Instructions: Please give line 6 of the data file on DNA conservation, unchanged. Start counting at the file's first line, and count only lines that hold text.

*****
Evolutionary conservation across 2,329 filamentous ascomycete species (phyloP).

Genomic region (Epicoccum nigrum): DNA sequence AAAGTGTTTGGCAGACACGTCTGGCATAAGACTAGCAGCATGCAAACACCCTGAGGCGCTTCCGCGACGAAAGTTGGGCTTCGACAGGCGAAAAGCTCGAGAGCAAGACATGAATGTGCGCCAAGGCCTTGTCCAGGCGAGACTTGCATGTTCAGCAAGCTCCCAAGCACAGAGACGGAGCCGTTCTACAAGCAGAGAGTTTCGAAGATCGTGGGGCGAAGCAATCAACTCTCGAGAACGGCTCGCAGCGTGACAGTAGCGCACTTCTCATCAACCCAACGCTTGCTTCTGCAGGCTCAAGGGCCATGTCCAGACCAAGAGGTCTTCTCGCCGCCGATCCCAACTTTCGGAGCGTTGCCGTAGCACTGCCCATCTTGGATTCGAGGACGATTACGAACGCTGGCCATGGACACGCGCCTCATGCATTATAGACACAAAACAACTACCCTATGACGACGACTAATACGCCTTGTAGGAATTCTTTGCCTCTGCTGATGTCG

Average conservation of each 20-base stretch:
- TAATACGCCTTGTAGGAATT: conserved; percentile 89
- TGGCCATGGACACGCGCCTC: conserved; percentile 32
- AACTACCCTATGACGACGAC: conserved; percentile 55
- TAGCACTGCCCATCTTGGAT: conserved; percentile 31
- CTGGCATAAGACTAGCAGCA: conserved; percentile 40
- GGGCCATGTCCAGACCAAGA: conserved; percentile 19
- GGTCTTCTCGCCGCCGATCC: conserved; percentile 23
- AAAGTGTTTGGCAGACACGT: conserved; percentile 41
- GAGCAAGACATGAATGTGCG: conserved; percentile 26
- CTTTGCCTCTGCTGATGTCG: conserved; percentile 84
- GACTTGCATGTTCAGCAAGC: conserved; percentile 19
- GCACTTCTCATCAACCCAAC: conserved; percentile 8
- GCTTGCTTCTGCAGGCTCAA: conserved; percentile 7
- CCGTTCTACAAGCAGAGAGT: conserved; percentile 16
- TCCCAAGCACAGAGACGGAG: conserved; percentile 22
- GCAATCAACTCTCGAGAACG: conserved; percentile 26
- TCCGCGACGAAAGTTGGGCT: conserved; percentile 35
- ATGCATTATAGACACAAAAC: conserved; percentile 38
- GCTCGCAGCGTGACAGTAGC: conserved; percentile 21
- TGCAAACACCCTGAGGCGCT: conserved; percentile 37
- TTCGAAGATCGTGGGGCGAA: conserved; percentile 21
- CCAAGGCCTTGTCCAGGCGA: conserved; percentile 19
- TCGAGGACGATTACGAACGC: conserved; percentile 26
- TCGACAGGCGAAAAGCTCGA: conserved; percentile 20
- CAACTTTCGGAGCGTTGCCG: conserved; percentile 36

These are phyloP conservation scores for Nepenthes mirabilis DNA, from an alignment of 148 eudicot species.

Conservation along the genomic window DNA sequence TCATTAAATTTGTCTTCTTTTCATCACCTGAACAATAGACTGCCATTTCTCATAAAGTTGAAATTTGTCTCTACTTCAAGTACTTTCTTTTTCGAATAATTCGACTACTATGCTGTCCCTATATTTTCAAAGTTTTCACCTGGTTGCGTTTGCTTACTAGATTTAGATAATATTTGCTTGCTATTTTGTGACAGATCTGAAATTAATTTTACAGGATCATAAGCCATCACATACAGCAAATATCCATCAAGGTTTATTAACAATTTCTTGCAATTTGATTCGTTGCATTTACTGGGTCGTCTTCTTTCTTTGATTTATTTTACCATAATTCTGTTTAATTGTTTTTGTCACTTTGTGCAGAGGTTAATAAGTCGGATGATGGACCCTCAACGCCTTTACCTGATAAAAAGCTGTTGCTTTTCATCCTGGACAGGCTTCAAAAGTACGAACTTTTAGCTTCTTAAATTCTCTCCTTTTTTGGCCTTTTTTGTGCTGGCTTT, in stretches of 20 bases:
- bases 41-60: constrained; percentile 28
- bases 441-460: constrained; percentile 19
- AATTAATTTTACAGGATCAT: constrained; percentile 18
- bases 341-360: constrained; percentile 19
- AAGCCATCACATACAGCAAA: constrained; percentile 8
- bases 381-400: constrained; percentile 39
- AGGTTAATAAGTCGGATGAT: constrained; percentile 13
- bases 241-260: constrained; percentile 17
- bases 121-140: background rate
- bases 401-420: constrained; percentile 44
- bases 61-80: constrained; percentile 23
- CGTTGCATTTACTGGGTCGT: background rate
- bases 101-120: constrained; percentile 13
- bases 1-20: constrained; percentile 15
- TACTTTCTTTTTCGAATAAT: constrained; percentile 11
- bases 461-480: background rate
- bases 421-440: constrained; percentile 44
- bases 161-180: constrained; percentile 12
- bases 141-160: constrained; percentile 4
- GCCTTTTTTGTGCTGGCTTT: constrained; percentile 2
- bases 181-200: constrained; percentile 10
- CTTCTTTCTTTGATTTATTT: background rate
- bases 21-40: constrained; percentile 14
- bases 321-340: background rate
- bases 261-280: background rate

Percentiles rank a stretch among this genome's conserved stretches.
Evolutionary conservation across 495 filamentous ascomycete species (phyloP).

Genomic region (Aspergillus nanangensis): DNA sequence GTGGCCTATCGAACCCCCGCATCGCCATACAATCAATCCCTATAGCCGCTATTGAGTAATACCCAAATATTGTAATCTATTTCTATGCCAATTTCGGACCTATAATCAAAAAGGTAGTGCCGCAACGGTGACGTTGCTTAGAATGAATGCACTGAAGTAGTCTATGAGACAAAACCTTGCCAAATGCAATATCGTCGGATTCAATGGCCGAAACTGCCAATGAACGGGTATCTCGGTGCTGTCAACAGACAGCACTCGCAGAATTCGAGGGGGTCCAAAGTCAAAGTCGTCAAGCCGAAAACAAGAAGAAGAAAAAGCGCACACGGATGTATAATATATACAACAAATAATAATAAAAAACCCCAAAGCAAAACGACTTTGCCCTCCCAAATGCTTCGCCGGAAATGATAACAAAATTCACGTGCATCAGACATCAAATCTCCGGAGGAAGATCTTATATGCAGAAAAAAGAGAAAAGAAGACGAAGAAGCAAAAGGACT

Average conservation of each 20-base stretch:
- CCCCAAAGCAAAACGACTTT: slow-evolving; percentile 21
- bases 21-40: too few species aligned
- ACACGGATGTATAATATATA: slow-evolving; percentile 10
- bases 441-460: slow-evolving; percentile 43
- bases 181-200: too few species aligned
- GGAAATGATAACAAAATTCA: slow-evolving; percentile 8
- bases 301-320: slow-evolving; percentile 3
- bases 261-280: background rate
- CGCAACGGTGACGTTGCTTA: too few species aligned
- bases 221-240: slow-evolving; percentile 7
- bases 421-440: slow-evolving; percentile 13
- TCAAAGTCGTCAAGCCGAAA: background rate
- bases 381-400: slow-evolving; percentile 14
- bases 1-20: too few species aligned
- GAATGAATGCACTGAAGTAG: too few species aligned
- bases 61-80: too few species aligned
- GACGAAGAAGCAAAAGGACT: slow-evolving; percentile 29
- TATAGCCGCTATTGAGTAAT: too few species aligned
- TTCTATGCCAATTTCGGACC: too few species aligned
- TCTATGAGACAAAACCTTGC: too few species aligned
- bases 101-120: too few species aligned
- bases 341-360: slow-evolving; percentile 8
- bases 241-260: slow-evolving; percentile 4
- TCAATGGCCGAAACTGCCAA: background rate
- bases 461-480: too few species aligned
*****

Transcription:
- AACTACCCTATGACGACGAC: conserved; percentile 55